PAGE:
One technique that worked was backing off the foot pedal, just barely maintaining the arc until the weld cools with the filler rod still in the puddle. When the puddle gets solid enough (about 2 seconds), I can move my hand back another 10" easily because the business end of the filler rod is stuck in the puddle and won't bounce around. Since the arc is still going, I just ease back onto the pedal and the aluminum pools again instantly. Anyone else do this? I have a feeling it's a bad habbit, but don't know better yet. =)



Also....only use the stainless steel brush on Aluminum....and brush in only one direction....your welding supply store will tell which wire to use....it all depends on whether you're to anodize or plate the aluminum afterwards...

Another good point. I use Quimby welding supply in Portland; they are very knowledgeable and were poised to suggest the perfect filler rod for my base metal.... if only I knew what it the base metal was.


One possibility is that if you brush too hard with the stainless wire brush you can drive the oxidized surface particles into the metal, and when you begin to weld they are still there waiting to cause problems.....

I'll order a stainless handheld brush and try it.



The question about the propane flame is very interesting. Unfortunately I can't offer an answer but am looking forward to seeing what others say.

Yes, I would love to hear if anyone has had success TIGing aluminum after preheating with a flame! I plan to do a lot of aluminum, so this will be a handy thing to know.

thkoutsidthebox
11-29-2006, 12:22 PM
Will the alcohol remove the oxidation too? Or is removing the oxidation not as neccessary as I thought it was?


Using solvents by themselves is a recognised alternative method to prep aluminium. Just ensure its the correct solvents. Some more experienced people Im sure can elaborate on this.

damae
12-01-2006, 01:24 AM
Using solvents by themselves is a recognised alternative method to prep aluminium. Just ensure its the correct solvents. Some more experienced people Im sure can elaborate on this.

Thanks for the tip, I didn't know it could be done with solvents alone. I'll ask my welding supply store next time I place an order.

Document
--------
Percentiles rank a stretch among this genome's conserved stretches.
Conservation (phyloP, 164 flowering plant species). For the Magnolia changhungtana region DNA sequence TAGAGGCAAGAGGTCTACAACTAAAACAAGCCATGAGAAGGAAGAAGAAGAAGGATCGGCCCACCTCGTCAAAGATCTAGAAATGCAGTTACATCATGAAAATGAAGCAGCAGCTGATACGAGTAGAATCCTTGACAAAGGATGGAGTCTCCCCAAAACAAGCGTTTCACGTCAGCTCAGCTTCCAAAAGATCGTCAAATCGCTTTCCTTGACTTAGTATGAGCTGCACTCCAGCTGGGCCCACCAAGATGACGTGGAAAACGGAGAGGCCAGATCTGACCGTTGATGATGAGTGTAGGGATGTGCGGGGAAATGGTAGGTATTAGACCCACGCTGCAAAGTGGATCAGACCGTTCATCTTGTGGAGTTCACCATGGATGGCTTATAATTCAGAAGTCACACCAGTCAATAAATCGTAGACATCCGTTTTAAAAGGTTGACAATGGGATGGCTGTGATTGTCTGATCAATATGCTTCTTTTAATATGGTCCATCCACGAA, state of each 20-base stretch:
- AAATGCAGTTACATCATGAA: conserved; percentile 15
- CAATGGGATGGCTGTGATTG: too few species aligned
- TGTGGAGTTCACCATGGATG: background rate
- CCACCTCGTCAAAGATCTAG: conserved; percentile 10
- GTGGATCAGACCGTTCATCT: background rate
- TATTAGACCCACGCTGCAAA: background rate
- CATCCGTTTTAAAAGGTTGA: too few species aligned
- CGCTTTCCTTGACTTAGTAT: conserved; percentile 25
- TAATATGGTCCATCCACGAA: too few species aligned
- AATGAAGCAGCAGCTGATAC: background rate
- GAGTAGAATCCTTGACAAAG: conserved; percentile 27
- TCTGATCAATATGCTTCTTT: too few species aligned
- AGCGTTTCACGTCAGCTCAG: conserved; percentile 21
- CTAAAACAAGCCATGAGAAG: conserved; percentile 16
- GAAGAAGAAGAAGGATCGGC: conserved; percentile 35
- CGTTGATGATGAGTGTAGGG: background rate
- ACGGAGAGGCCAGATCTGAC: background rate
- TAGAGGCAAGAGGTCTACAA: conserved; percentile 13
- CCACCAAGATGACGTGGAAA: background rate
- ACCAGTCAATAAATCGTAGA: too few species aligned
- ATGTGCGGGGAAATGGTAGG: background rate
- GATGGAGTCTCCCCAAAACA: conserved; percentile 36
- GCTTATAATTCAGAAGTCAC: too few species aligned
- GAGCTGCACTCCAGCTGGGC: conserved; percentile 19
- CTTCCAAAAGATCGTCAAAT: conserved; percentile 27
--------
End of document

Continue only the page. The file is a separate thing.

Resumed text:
damae
12-01-2006, 01:53 AM
According to the experts at Quimby Welding Supply, my local supplier, preheating with any kind of flame will contaminate the weld seriously enough that it will need cleaning after applying the flame.

They recommend only applying a clean heat source such as an electric heating blanket (the welding specific kind, not the bedroom kind). An electric stove element will also work, but tranfering preheated pieces of aluminum from the kitchen to the garage might be tricky!

I'll try again without preheating and see if I have better results.

mxtras
12-01-2006, 02:35 AM
You will likely see extremely limited benefit from your preheating efforts unless the material is wet. While it is necessary to preheat many of the more uncommon, high strength Aluminums prior to and during welding, with the more common extruded, structural alloys (6061, 6063) it is not required. Heating it to just 150 or 200 will drive out the moisture which is the only real benefit you will realize with preheating those alloys. In other words - don't worry about the preheat - you are wasting your effort in my opinion.

Look into "Alumi-brite" - it is a phosphoric acid cleaning solution for weld prep. I only use it occaisionally for heavily oxididized materials. It works really well on copper, by the way. 99% of the time, I simply put a fresh bevel on the edges and weld and I weld a lot of Aluminum extrusions.

To help keep you filler rod still, try resting it in the joint - just ahead of the arc where it won't melt but still in the shield. When the base is ready, advance it into the puddle then back it off just a bit but leave it in contact with the work - this will help you keep it steady. You can get a rythym going and make a nice, even bead. Play with the torch 'attack' angle and the filler rod angle to find a comfortable system for how you like to advance. You are pushing, right?

ER4043 is the filler for 6061 and 6063. You are in for a rude awakening if you are planning to anodize, though. The weld anodizes so-so, the parent metal anodizes ok but the HAZ does not anodize hardly at all (6061 and 6063 don't anodize all that great to begin with). 5053 is a different story and if you are planning to anodize, you might want to use this "architectural" alloy with the appropriate filler.

Scott

thkoutsidthebox
12-01-2006, 01:22 PM
The following is quoted from the Lincoln electric site. It covers pretty much everything we've mentioned above:

A Guide to Aluminum Welding
Reprinted courtesy of Welding Design and Fabrication magazine.
Equipment Selection, Material Prep, Welding Technique...
A Guide to Aluminum Welding
Reprinted courtesy of Welding Design and Fabrication magazine.